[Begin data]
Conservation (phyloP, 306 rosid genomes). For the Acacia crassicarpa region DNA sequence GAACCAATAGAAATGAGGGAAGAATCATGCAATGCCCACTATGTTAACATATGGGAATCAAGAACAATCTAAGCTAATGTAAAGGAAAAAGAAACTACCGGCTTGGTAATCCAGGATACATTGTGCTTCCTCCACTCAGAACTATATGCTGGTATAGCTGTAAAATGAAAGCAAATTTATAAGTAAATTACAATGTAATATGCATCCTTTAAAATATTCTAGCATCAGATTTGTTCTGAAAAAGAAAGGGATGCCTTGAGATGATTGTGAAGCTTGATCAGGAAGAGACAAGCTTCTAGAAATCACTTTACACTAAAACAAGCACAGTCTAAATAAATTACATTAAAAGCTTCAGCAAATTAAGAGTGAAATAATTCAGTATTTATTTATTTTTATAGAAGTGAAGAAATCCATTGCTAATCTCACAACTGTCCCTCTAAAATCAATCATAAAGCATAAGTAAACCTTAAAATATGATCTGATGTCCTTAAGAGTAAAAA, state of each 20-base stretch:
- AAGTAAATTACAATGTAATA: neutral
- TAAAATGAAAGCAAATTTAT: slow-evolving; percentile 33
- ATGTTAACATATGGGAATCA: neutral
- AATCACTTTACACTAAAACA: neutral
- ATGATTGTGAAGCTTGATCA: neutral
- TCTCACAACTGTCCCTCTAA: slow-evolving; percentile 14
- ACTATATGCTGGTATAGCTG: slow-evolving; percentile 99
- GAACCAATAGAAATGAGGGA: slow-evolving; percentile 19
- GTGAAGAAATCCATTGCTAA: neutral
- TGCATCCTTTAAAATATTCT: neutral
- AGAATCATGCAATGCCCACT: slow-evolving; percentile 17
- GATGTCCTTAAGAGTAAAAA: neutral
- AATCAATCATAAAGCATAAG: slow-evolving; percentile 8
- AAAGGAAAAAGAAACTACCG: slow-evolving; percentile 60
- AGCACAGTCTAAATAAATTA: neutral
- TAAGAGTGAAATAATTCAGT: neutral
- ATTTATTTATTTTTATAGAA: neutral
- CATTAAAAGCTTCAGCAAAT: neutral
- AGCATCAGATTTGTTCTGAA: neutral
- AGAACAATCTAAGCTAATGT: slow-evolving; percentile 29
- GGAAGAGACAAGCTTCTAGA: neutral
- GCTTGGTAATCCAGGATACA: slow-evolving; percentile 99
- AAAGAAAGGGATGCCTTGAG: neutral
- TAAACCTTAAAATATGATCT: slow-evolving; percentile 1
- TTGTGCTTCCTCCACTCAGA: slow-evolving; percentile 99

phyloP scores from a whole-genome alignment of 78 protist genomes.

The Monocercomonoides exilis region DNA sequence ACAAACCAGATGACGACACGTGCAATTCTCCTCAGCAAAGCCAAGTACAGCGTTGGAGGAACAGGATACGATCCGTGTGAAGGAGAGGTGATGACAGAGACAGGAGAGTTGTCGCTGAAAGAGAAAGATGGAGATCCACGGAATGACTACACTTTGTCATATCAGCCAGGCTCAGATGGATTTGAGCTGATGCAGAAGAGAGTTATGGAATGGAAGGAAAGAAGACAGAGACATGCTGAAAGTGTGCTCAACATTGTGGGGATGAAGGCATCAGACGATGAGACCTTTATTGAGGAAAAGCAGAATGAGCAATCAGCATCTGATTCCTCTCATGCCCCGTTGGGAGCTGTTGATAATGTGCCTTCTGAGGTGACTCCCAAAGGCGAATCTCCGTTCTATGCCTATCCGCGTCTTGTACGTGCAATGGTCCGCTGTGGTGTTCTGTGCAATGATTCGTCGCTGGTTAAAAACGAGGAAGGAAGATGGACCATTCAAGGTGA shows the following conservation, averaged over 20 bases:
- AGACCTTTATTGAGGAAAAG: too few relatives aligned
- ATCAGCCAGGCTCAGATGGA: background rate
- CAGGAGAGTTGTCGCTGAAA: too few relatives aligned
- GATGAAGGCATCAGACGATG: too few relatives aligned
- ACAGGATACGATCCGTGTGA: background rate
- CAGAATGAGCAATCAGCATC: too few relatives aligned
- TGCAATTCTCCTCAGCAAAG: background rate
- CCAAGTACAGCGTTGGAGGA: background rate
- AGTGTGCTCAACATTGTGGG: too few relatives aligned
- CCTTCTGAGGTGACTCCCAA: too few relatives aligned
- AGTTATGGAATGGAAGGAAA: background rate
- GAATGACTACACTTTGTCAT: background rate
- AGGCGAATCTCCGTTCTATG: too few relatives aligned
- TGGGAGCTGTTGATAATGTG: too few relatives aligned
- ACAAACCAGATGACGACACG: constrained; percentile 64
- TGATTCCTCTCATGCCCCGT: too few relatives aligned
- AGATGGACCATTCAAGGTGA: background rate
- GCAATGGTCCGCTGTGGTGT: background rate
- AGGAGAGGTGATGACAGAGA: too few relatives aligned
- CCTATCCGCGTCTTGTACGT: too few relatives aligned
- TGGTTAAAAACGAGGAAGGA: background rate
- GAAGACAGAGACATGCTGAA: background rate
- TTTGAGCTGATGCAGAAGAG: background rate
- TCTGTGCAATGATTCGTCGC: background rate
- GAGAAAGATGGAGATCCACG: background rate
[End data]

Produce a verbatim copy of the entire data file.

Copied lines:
Conservation (phyloP, 306 rosid genomes). For the Acacia crassicarpa region DNA sequence GAACCAATAGAAATGAGGGAAGAATCATGCAATGCCCACTATGTTAACATATGGGAATCAAGAACAATCTAAGCTAATGTAAAGGAAAAAGAAACTACCGGCTTGGTAATCCAGGATACATTGTGCTTCCTCCACTCAGAACTATATGCTGGTATAGCTGTAAAATGAAAGCAAATTTATAAGTAAATTACAATGTAATATGCATCCTTTAAAATATTCTAGCATCAGATTTGTTCTGAAAAAGAAAGGGATGCCTTGAGATGATTGTGAAGCTTGATCAGGAAGAGACAAGCTTCTAGAAATCACTTTACACTAAAACAAGCACAGTCTAAATAAATTACATTAAAAGCTTCAGCAAATTAAGAGTGAAATAATTCAGTATTTATTTATTTTTATAGAAGTGAAGAAATCCATTGCTAATCTCACAACTGTCCCTCTAAAATCAATCATAAAGCATAAGTAAACCTTAAAATATGATCTGATGTCCTTAAGAGTAAAAA, state of each 20-base stretch:
- AAGTAAATTACAATGTAATA: neutral
- TAAAATGAAAGCAAATTTAT: slow-evolving; percentile 33
- ATGTTAACATATGGGAATCA: neutral
- AATCACTTTACACTAAAACA: neutral
- ATGATTGTGAAGCTTGATCA: neutral
- TCTCACAACTGTCCCTCTAA: slow-evolving; percentile 14
- ACTATATGCTGGTATAGCTG: slow-evolving; percentile 99
- GAACCAATAGAAATGAGGGA: slow-evolving; percentile 19
- GTGAAGAAATCCATTGCTAA: neutral
- TGCATCCTTTAAAATATTCT: neutral
- AGAATCATGCAATGCCCACT: slow-evolving; percentile 17
- GATGTCCTTAAGAGTAAAAA: neutral
- AATCAATCATAAAGCATAAG: slow-evolving; percentile 8
- AAAGGAAAAAGAAACTACCG: slow-evolving; percentile 60
- AGCACAGTCTAAATAAATTA: neutral
- TAAGAGTGAAATAATTCAGT: neutral
- ATTTATTTATTTTTATAGAA: neutral
- CATTAAAAGCTTCAGCAAAT: neutral
- AGCATCAGATTTGTTCTGAA: neutral
- AGAACAATCTAAGCTAATGT: slow-evolving; percentile 29
- GGAAGAGACAAGCTTCTAGA: neutral
- GCTTGGTAATCCAGGATACA: slow-evolving; percentile 99
- AAAGAAAGGGATGCCTTGAG: neutral
- TAAACCTTAAAATATGATCT: slow-evolving; percentile 1
- TTGTGCTTCCTCCACTCAGA: slow-evolving; percentile 99

phyloP scores from a whole-genome alignment of 78 protist genomes.

The Monocercomonoides exilis region DNA sequence ACAAACCAGATGACGACACGTGCAATTCTCCTCAGCAAAGCCAAGTACAGCGTTGGAGGAACAGGATACGATCCGTGTGAAGGAGAGGTGATGACAGAGACAGGAGAGTTGTCGCTGAAAGAGAAAGATGGAGATCCACGGAATGACTACACTTTGTCATATCAGCCAGGCTCAGATGGATTTGAGCTGATGCAGAAGAGAGTTATGGAATGGAAGGAAAGAAGACAGAGACATGCTGAAAGTGTGCTCAACATTGTGGGGATGAAGGCATCAGACGATGAGACCTTTATTGAGGAAAAGCAGAATGAGCAATCAGCATCTGATTCCTCTCATGCCCCGTTGGGAGCTGTTGATAATGTGCCTTCTGAGGTGACTCCCAAAGGCGAATCTCCGTTCTATGCCTATCCGCGTCTTGTACGTGCAATGGTCCGCTGTGGTGTTCTGTGCAATGATTCGTCGCTGGTTAAAAACGAGGAAGGAAGATGGACCATTCAAGGTGA shows the following conservation, averaged over 20 bases:
- AGACCTTTATTGAGGAAAAG: too few relatives aligned
- ATCAGCCAGGCTCAGATGGA: background rate
- CAGGAGAGTTGTCGCTGAAA: too few relatives aligned
- GATGAAGGCATCAGACGATG: too few relatives aligned
- ACAGGATACGATCCGTGTGA: background rate
- CAGAATGAGCAATCAGCATC: too few relatives aligned
- TGCAATTCTCCTCAGCAAAG: background rate
- CCAAGTACAGCGTTGGAGGA: background rate
- AGTGTGCTCAACATTGTGGG: too few relatives aligned
- CCTTCTGAGGTGACTCCCAA: too few relatives aligned
- AGTTATGGAATGGAAGGAAA: background rate
- GAATGACTACACTTTGTCAT: background rate
- AGGCGAATCTCCGTTCTATG: too few relatives aligned
- TGGGAGCTGTTGATAATGTG: too few relatives aligned
- ACAAACCAGATGACGACACG: constrained; percentile 64
- TGATTCCTCTCATGCCCCGT: too few relatives aligned
- AGATGGACCATTCAAGGTGA: background rate
- GCAATGGTCCGCTGTGGTGT: background rate
- AGGAGAGGTGATGACAGAGA: too few relatives aligned
- CCTATCCGCGTCTTGTACGT: too few relatives aligned
- TGGTTAAAAACGAGGAAGGA: background rate
- GAAGACAGAGACATGCTGAA: background rate
- TTTGAGCTGATGCAGAAGAG: background rate
- TCTGTGCAATGATTCGTCGC: background rate
- GAGAAAGATGGAGATCCACG: background rate